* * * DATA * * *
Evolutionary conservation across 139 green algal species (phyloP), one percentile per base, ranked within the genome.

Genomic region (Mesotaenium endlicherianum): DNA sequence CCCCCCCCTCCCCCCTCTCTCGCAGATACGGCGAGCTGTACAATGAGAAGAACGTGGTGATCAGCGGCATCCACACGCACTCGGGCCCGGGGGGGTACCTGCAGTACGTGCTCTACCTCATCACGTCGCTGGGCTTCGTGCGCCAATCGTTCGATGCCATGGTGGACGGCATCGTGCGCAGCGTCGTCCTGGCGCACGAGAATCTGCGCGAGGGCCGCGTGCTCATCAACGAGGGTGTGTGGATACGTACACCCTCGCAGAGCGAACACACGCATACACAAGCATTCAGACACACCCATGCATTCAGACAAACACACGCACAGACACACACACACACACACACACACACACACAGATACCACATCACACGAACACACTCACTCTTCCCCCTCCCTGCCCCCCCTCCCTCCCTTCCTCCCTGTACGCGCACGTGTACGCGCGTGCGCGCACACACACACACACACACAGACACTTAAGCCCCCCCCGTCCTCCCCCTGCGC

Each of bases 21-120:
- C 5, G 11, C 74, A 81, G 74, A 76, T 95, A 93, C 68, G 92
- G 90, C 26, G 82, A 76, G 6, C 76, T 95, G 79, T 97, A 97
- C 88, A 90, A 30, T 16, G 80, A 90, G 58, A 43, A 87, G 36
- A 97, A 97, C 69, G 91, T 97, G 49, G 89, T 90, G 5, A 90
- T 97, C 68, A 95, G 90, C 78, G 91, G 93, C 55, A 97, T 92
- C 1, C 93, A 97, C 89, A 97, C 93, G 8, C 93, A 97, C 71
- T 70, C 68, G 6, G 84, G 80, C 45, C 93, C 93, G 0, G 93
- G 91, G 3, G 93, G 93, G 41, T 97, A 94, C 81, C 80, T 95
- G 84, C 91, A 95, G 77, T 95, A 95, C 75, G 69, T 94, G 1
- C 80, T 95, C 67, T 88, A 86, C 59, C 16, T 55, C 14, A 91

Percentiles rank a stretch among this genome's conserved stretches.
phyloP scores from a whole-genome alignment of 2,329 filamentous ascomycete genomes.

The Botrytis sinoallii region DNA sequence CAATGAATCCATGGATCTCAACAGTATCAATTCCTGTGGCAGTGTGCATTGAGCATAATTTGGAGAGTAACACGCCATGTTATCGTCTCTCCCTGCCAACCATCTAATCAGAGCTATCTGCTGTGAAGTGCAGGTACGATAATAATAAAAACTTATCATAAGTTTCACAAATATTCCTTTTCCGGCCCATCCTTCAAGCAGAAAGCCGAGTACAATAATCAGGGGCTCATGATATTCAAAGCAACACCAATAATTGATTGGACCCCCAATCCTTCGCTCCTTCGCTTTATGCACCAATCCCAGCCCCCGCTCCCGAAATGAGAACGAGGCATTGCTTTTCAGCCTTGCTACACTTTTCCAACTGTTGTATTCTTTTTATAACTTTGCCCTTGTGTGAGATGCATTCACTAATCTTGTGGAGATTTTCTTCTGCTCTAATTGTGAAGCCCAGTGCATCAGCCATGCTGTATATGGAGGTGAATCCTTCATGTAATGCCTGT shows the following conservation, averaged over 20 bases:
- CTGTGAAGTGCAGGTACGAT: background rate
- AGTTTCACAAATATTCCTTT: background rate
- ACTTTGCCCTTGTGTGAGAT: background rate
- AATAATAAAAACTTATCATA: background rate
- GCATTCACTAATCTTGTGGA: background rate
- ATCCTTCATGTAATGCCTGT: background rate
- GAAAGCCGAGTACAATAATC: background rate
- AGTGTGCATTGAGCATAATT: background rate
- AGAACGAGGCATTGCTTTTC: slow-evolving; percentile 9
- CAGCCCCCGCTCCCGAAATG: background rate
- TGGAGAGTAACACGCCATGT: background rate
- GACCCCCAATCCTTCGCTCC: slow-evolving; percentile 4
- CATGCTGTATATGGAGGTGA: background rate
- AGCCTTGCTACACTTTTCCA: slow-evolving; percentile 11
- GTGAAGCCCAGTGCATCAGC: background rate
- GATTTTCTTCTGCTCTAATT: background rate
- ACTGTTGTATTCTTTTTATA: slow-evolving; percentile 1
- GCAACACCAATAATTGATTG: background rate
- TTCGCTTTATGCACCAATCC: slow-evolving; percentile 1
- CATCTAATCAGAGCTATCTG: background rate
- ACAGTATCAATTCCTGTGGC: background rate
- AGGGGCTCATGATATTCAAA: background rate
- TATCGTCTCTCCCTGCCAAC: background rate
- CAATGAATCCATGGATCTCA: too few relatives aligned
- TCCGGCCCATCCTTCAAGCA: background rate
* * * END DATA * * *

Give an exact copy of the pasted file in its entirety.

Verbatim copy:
Evolutionary conservation across 139 green algal species (phyloP), one percentile per base, ranked within the genome.

Genomic region (Mesotaenium endlicherianum): DNA sequence CCCCCCCCTCCCCCCTCTCTCGCAGATACGGCGAGCTGTACAATGAGAAGAACGTGGTGATCAGCGGCATCCACACGCACTCGGGCCCGGGGGGGTACCTGCAGTACGTGCTCTACCTCATCACGTCGCTGGGCTTCGTGCGCCAATCGTTCGATGCCATGGTGGACGGCATCGTGCGCAGCGTCGTCCTGGCGCACGAGAATCTGCGCGAGGGCCGCGTGCTCATCAACGAGGGTGTGTGGATACGTACACCCTCGCAGAGCGAACACACGCATACACAAGCATTCAGACACACCCATGCATTCAGACAAACACACGCACAGACACACACACACACACACACACACACACACAGATACCACATCACACGAACACACTCACTCTTCCCCCTCCCTGCCCCCCCTCCCTCCCTTCCTCCCTGTACGCGCACGTGTACGCGCGTGCGCGCACACACACACACACACACAGACACTTAAGCCCCCCCCGTCCTCCCCCTGCGC

Each of bases 21-120:
- C 5, G 11, C 74, A 81, G 74, A 76, T 95, A 93, C 68, G 92
- G 90, C 26, G 82, A 76, G 6, C 76, T 95, G 79, T 97, A 97
- C 88, A 90, A 30, T 16, G 80, A 90, G 58, A 43, A 87, G 36
- A 97, A 97, C 69, G 91, T 97, G 49, G 89, T 90, G 5, A 90
- T 97, C 68, A 95, G 90, C 78, G 91, G 93, C 55, A 97, T 92
- C 1, C 93, A 97, C 89, A 97, C 93, G 8, C 93, A 97, C 71
- T 70, C 68, G 6, G 84, G 80, C 45, C 93, C 93, G 0, G 93
- G 91, G 3, G 93, G 93, G 41, T 97, A 94, C 81, C 80, T 95
- G 84, C 91, A 95, G 77, T 95, A 95, C 75, G 69, T 94, G 1
- C 80, T 95, C 67, T 88, A 86, C 59, C 16, T 55, C 14, A 91

Percentiles rank a stretch among this genome's conserved stretches.
phyloP scores from a whole-genome alignment of 2,329 filamentous ascomycete genomes.

The Botrytis sinoallii region DNA sequence CAATGAATCCATGGATCTCAACAGTATCAATTCCTGTGGCAGTGTGCATTGAGCATAATTTGGAGAGTAACACGCCATGTTATCGTCTCTCCCTGCCAACCATCTAATCAGAGCTATCTGCTGTGAAGTGCAGGTACGATAATAATAAAAACTTATCATAAGTTTCACAAATATTCCTTTTCCGGCCCATCCTTCAAGCAGAAAGCCGAGTACAATAATCAGGGGCTCATGATATTCAAAGCAACACCAATAATTGATTGGACCCCCAATCCTTCGCTCCTTCGCTTTATGCACCAATCCCAGCCCCCGCTCCCGAAATGAGAACGAGGCATTGCTTTTCAGCCTTGCTACACTTTTCCAACTGTTGTATTCTTTTTATAACTTTGCCCTTGTGTGAGATGCATTCACTAATCTTGTGGAGATTTTCTTCTGCTCTAATTGTGAAGCCCAGTGCATCAGCCATGCTGTATATGGAGGTGAATCCTTCATGTAATGCCTGT shows the following conservation, averaged over 20 bases:
- CTGTGAAGTGCAGGTACGAT: background rate
- AGTTTCACAAATATTCCTTT: background rate
- ACTTTGCCCTTGTGTGAGAT: background rate
- AATAATAAAAACTTATCATA: background rate
- GCATTCACTAATCTTGTGGA: background rate
- ATCCTTCATGTAATGCCTGT: background rate
- GAAAGCCGAGTACAATAATC: background rate
- AGTGTGCATTGAGCATAATT: background rate
- AGAACGAGGCATTGCTTTTC: slow-evolving; percentile 9
- CAGCCCCCGCTCCCGAAATG: background rate
- TGGAGAGTAACACGCCATGT: background rate
- GACCCCCAATCCTTCGCTCC: slow-evolving; percentile 4
- CATGCTGTATATGGAGGTGA: background rate
- AGCCTTGCTACACTTTTCCA: slow-evolving; percentile 11
- GTGAAGCCCAGTGCATCAGC: background rate
- GATTTTCTTCTGCTCTAATT: background rate
- ACTGTTGTATTCTTTTTATA: slow-evolving; percentile 1
- GCAACACCAATAATTGATTG: background rate
- TTCGCTTTATGCACCAATCC: slow-evolving; percentile 1
- CATCTAATCAGAGCTATCTG: background rate
- ACAGTATCAATTCCTGTGGC: background rate
- AGGGGCTCATGATATTCAAA: background rate
- TATCGTCTCTCCCTGCCAAC: background rate
- CAATGAATCCATGGATCTCA: too few relatives aligned
- TCCGGCCCATCCTTCAAGCA: background rate